January 20, 2007, is a day that will live in infamy. Why, do you ask? Well, because that is the day that I decided it would be a great idea to ride my brand new Harley-Davidson Sportster 883L down to Murfreesboro to 1) see some good friends of mine that I hadn’t seen since graduation the year before and 2) to show said motorcycle off.

First things first. I was unemployed at the time I made this decision. I had purchased the bike when I was still gainfully employed as a temp worker for DirectBuy, which was one of the many very foolish choices I made as a younger person, but by the time this story starts, I had been laid off (they eliminated my position, and on my birthday, no less) and was struggling to find new work.

Anyway, it was a little cold that day, but it wasn’t so bad that I felt uncomfortable riding. My cold weather riding gear kept me nice and toasty, and it wouldn’t get to below-freezing temperatures until later on that night. But then, my dumbass decides that, sure, I can have a few more drinks with my friends, enough that I can’t legally drive until around 11:45P, and guess what: it’s now 29 degrees. I really should have just spent the night at a friend’s house, but …

For those of you not familiar with Middle Tennessee, Murfreesboro is about 30 – 45 minutes away from Nashville, depending on where you’re going and which route you take. I could have taken I-24, but I would have been traveling 70mph in 29 degree weather; so I opted for what I thought would be a saner route: Hwy 96. I’d be going about 55mph, and while I might have to drive a bit longer, at least the chill wouldn’t be as brutal.

On my way to 96, I see this big pickup truck out of the corner of my eye and start to feel frustrated. They’re matching my speed and are trying to get my attention by revving their engine, so I turn my head a bit and catch a glimpse of the guy pointing down. Well, as it turns out, my right leg is on fire.

“I should probably pull over.”

That is literally what my inner monologue said, with an eerie calmness that I’ll never forget.

I pull the bike over, prop it up on the kickstand, and jump into the grass next to the road, doing that stop, drop, and roll bit you learn in first grade but never think you’ll use in your life (it works, btw). I sit there for a few minutes, trying to mentally grasp what just occurred, and think, “It’s probably just a first-degree burn. Nothing a little Advil can’t fix.” I’m purposefully ignoring that the multiple layers of pants that I’m wearing appear to be fused to my leg.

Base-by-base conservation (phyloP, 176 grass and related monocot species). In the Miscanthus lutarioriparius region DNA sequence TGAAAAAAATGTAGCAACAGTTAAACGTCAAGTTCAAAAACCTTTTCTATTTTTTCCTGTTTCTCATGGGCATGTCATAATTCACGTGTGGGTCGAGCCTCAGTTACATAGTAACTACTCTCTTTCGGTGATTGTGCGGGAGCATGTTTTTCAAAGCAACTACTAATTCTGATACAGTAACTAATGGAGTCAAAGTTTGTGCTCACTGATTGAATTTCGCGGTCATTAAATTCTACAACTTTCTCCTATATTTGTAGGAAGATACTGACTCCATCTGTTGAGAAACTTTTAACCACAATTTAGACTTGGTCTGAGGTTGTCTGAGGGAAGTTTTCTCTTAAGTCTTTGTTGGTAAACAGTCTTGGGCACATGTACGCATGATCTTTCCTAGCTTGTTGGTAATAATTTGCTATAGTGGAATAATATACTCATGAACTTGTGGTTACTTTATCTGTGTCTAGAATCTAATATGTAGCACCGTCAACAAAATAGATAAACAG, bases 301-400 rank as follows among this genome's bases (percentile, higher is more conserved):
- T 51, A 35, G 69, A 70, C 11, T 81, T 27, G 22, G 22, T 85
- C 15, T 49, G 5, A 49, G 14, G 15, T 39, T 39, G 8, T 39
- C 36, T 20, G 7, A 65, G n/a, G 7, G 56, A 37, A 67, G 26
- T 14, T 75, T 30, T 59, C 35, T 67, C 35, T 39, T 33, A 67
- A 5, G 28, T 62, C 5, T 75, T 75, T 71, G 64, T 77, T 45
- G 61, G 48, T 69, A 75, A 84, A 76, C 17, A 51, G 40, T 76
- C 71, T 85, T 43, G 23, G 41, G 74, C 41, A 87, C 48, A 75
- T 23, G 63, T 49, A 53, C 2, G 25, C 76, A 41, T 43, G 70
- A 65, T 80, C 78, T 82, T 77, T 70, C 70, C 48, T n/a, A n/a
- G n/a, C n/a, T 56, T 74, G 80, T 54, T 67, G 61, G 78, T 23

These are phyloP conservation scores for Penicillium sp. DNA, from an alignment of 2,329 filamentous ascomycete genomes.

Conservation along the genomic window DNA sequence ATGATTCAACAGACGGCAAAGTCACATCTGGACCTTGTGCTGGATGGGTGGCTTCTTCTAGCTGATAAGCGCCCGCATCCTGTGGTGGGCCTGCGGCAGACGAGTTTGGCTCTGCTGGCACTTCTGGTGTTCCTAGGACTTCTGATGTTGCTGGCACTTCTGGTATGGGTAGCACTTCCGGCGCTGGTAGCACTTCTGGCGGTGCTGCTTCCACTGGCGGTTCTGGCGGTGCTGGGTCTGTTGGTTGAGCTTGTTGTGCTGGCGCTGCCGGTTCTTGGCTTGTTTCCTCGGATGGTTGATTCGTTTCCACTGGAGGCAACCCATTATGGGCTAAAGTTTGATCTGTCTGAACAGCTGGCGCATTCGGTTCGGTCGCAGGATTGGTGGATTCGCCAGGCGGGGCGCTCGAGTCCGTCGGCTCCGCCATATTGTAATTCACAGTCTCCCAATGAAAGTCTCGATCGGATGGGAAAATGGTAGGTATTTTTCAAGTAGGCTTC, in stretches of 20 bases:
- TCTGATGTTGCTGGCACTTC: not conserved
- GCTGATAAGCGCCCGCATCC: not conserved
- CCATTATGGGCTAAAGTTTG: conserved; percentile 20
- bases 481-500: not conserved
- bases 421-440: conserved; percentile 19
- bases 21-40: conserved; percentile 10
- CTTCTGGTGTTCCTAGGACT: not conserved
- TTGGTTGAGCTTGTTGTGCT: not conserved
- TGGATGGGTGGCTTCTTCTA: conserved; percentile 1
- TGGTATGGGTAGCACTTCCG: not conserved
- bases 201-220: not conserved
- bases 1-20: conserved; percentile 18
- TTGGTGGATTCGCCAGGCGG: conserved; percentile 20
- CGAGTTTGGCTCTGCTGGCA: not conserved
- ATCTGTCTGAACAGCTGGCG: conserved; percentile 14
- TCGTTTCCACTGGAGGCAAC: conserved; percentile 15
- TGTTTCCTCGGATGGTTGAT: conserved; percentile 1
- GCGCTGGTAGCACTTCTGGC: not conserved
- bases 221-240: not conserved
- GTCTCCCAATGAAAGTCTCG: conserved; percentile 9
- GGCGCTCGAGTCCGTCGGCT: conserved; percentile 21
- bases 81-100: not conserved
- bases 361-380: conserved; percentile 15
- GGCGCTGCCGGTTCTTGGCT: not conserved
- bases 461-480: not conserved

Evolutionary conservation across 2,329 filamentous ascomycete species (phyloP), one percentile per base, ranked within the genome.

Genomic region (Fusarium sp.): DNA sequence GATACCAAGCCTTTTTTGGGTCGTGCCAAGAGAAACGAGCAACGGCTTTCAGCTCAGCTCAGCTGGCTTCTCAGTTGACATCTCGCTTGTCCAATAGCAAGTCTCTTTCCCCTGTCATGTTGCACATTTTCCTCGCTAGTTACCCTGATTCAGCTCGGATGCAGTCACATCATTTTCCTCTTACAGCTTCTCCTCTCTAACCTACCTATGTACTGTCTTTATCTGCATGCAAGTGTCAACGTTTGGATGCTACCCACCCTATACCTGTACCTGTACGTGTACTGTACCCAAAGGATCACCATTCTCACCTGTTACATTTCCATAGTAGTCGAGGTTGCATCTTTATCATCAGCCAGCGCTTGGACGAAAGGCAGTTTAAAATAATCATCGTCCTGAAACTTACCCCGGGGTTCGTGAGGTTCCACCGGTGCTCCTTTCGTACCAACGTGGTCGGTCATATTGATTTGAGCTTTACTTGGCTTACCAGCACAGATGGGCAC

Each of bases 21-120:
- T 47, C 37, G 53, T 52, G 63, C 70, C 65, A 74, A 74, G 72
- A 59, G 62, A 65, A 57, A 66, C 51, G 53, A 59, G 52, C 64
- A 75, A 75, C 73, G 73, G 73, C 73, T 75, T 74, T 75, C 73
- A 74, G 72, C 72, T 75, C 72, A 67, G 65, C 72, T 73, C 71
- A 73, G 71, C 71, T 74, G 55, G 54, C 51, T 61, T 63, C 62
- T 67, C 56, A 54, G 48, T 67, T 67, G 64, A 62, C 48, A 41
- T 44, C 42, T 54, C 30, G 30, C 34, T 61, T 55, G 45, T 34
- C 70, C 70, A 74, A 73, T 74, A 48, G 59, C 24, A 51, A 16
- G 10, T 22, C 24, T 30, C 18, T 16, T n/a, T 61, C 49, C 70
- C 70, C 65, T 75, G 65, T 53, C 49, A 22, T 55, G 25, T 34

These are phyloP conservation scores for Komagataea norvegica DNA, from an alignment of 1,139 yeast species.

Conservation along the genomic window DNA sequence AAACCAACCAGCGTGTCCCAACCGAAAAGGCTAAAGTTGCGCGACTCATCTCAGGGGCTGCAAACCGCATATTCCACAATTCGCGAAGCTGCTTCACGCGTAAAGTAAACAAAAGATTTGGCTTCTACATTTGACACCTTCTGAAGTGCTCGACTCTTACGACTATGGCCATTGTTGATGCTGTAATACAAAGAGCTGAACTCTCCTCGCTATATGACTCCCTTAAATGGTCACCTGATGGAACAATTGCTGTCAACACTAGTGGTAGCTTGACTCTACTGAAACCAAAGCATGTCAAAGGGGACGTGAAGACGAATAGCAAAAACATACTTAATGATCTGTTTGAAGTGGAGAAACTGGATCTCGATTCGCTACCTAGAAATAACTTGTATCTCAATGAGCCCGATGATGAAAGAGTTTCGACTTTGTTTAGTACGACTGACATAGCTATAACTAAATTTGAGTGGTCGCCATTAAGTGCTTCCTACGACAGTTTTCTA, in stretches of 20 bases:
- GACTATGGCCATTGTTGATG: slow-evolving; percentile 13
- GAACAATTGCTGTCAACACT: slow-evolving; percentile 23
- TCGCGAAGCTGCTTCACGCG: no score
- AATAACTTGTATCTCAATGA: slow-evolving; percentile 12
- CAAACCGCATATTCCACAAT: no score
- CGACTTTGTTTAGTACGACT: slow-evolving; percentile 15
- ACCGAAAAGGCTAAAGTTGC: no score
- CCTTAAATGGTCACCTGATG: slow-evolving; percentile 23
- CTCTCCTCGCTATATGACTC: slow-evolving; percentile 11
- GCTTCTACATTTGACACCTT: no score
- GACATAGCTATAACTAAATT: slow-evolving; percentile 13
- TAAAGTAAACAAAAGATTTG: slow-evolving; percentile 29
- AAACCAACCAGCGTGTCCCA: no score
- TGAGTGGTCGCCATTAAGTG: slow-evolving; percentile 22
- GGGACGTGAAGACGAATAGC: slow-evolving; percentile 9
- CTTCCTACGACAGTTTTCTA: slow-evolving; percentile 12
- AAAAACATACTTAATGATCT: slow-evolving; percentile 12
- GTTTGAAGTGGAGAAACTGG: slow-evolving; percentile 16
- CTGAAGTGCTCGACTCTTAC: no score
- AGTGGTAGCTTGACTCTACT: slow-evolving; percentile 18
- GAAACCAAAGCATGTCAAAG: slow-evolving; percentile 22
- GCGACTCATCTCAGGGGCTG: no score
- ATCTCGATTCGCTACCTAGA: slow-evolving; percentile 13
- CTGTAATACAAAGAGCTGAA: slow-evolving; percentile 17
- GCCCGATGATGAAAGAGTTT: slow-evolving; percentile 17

I had to lie to myself. At the time, I only had COBRA health insurance. Which … okay, fuck COBRA. And had I told myself the truth – that this injury was much worse, and I knew it was – I might not have had the fortitude to continue. Like when my jaw popped out of socket and I was freaking out about possibly having to go to the emergency room without any healthcare coverage. Had I not been stressing over the cost of treatment, I would have calmed down much more quickly, enabling me to loosen my jaw enough to snap it back into place. Instead, it took nearly an hour.

I hop back on the bike and continue down Hwy 96, which in some parts is little more than a two-lane country back road, and I start to feel a wee bit woozy. It’s a strange sensation: I am aware of the loopiness but also super focused on the yellow lines in the center of the road, but my grip on that focus is slowly dissipating. Luckily, I reach the intersection with I-65 and catch sight of a little Mapco Express – my salvation. Coffee and Advil at the ready. I go instead and the guy behind the counter looks at me strangely, as if it’s strange to see a woman wearing a pair of pants that has one leg partially burned off, but he doesn’t say anything as I pay for some crappy gas station coffee and generic ibuprofen in a packet.